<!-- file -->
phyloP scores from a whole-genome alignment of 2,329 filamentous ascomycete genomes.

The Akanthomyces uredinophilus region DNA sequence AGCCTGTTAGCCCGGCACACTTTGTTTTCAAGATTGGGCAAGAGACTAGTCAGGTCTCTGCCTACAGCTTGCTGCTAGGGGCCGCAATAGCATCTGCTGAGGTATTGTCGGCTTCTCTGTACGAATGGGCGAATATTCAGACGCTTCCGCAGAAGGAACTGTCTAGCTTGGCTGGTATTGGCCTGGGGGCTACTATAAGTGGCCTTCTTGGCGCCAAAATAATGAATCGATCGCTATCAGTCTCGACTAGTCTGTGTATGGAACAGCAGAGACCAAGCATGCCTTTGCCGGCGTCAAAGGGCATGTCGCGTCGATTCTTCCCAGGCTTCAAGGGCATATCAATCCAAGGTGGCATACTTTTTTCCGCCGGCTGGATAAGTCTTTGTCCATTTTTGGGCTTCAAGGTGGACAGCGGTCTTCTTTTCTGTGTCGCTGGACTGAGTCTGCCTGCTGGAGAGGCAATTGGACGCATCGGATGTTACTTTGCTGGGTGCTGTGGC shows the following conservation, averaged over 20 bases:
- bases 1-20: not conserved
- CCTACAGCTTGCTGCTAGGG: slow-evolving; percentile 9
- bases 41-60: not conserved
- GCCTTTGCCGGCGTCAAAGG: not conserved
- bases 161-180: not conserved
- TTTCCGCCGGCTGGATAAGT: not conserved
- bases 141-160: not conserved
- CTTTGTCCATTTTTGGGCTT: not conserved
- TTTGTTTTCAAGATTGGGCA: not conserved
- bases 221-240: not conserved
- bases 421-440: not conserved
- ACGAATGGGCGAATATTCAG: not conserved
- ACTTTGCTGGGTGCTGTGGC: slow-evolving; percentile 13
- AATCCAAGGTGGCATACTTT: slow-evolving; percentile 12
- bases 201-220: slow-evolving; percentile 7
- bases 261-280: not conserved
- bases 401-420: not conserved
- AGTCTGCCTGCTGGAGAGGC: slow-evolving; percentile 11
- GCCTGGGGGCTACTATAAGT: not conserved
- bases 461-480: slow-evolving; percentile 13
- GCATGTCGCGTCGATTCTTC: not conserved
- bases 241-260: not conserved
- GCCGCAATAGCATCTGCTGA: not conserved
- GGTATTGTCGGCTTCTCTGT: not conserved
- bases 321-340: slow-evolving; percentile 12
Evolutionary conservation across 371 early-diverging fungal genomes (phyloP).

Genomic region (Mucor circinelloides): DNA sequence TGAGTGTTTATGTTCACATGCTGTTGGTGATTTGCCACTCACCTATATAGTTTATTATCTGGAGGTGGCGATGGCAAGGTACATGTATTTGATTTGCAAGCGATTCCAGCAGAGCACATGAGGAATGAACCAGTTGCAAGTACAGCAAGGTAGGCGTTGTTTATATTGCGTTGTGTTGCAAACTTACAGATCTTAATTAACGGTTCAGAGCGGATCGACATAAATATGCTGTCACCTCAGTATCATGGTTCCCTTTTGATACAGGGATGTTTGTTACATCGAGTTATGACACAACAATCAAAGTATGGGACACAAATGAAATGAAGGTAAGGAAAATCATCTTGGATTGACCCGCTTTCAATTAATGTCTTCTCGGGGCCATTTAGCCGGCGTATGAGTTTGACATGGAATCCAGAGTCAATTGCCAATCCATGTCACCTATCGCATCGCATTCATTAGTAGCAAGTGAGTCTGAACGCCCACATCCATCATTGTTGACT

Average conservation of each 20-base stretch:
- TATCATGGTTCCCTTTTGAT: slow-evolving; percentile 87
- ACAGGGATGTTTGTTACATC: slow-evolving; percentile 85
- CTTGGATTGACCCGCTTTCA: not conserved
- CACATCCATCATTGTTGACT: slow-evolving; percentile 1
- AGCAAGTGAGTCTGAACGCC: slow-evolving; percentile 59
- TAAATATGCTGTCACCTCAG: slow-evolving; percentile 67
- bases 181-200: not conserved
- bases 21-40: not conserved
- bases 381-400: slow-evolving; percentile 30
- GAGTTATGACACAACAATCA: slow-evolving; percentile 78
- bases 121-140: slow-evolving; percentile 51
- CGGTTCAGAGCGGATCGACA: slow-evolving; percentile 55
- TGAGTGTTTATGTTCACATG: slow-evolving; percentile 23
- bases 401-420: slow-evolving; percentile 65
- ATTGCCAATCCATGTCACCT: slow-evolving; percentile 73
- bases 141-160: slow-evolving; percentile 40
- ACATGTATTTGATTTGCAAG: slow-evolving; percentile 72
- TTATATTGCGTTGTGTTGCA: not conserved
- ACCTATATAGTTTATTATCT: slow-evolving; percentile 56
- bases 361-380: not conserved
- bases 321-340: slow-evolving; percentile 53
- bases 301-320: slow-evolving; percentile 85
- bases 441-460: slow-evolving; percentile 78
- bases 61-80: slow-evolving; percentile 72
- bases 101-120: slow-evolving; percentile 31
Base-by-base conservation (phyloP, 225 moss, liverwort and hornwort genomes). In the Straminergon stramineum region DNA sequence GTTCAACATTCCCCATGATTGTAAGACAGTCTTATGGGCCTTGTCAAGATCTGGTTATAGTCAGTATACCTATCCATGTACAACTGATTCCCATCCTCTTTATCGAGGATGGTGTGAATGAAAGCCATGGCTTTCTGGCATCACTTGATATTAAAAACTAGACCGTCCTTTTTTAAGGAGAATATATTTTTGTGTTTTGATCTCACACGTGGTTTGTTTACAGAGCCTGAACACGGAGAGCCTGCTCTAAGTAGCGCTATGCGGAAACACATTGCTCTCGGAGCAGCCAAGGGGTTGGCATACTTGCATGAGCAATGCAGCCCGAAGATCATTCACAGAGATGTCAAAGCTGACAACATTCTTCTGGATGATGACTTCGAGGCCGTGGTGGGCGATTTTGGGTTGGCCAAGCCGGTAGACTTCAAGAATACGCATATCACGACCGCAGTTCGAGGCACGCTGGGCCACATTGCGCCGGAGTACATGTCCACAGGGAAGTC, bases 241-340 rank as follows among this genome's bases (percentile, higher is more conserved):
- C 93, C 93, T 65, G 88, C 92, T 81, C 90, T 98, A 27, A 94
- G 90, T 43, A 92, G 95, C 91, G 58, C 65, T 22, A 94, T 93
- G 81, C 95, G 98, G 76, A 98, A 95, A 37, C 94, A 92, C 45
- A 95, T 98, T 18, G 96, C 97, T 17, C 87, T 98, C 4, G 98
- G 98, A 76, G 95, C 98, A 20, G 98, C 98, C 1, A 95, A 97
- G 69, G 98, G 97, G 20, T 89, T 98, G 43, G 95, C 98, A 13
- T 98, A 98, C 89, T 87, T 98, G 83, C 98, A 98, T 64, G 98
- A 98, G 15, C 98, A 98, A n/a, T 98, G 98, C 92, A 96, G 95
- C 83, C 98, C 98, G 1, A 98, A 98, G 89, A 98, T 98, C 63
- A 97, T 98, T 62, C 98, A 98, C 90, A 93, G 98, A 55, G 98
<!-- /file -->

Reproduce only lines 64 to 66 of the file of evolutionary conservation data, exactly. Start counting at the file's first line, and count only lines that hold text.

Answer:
- A 98, G 15, C 98, A 98, A n/a, T 98, G 98, C 92, A 96, G 95
- C 83, C 98, C 98, G 1, A 98, A 98, G 89, A 98, T 98, C 63
- A 97, T 98, T 62, C 98, A 98, C 90, A 93, G 98, A 55, G 98